Which bin for kitchen waste?
Adding kitchen waste to your home compost bin reduces the
waste going to landfill and improves the quality of your compost, so
which home compost bins are suitable for kitchen waste?
of your kitchen waste can be composted at home provided:
You put the right type of waste in the correct compost bin
You don’t overload your home compost bin
You keep your compost bin working well
Raw vegetable and fruit waste
will compost well in a lidded plastic home compost bin such as the
Compostabin, Ecomax or Komp.
It can be added to a wooden or plastic New Zealand Box.
These types of home compost bin are designed for a mix of kitchen
and garden waste so :-
Layer the kitchen waste with garden waste like weeds, stalky stuff
from the herbaceous border and dead flower heads.
Add in soft cardboard, egg boxes, kitchen towel and the centres of
toilet rolls, shredded paper and scrumpled newspaper (not flat
These dryer materials help to absorb moisture from the kitchen waste
and also create air pockets so preventing a slimy mess.
As long as you layer the kitchen waste with other material it will
make good compost.
a warm, dry compost bin that is left
undisturbed can seem like an ideal home for rats, mice and voles.
Mice and voles do no harm in a compost bin even though they may
startle us when we lift the lid but no-one wants rats.
The best way to discourage all rodent visitors is to : -
keep your compost bin hot by putting it in a sunny place and
regularly adding a 30cm layer of grass clippings. (Provided you do
not treat your lawn with “feed and weed”, the herbicides in these
products disrupt the composting process and can persist to damage
plants grown in the compost you have made)
keep your compost bin wet by adding plenty of green sappy material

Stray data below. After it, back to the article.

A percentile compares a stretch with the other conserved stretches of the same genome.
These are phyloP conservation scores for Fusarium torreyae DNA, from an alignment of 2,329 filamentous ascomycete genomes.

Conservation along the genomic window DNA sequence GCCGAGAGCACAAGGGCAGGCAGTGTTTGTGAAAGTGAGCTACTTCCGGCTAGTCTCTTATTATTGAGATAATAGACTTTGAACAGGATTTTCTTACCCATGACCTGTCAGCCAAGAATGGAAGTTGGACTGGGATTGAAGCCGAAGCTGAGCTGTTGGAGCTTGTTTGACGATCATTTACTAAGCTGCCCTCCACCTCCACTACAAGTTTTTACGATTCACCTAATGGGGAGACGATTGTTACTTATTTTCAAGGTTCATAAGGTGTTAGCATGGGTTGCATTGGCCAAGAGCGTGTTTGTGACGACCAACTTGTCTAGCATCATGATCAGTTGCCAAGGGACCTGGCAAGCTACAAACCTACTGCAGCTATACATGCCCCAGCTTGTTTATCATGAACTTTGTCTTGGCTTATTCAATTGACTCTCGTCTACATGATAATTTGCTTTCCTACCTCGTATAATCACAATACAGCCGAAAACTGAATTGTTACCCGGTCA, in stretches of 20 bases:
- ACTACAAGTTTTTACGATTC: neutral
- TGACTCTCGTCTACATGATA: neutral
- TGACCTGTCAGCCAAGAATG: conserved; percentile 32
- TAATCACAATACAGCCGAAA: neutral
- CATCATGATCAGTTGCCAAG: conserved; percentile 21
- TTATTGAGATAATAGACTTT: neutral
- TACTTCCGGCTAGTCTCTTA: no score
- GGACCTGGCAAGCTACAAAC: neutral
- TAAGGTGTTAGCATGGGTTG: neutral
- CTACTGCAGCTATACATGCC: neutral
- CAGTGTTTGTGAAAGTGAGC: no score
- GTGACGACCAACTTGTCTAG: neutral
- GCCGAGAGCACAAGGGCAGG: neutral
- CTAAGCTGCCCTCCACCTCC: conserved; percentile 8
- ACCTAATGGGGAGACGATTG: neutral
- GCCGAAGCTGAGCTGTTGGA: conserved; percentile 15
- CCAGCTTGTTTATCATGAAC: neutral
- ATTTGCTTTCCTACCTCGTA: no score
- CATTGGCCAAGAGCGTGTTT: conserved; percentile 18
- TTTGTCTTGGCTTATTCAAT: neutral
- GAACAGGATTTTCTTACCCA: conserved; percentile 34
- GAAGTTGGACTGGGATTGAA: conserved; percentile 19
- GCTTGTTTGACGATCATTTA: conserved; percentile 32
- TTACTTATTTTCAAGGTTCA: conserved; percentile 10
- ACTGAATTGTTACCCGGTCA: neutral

like weeds, grass clippings and the raw kitchen waste. If it is
drying out in hot, sunny weather pour in a bucket of water or tip in
the dirty water from washing out your compost caddy.
Raw vegetable and fruit waste is also food for worms. See
Worms and Wormeries for
advice on how to set up and run a wormery.
food and fish and meat scraps
should only be added to a compost
digester – a special kind of home compost bin – such as a Green Cone
or Green Johanna.
These compost digesters are sealed in so that they do not smell and
so that foxes and rats can’t get in.
The Green Johanna has a base plate that sits on the surface of the soil and can be put in
a shady place. You add a mix of kitchen and garden waste and should
have usable compost after about a year.
The Green Cone has a basket which is dug into the ground
and the upper cones are screwed on to this. It is important that you
keep the level of
waste below or at the top of the basket, ie at
ground level. This way the Green Cone does not smell and will slowly
rot down your kitchen waste.
Emptying the Green Cone is a hassle as you have to unscrew the top
cones, and dig out the basket. But, provided you put in relatively
small quantities of cooked or fish or meat waste, you can position
the Green Cone in a shrubbery or by some fruit bushes and never
empty it while letting it feed your plants.
Collect your kitchen waste in a compost caddy or small lidded bucket
that can be kept in the kitchen. This saves having to trek to the
compost heap every day.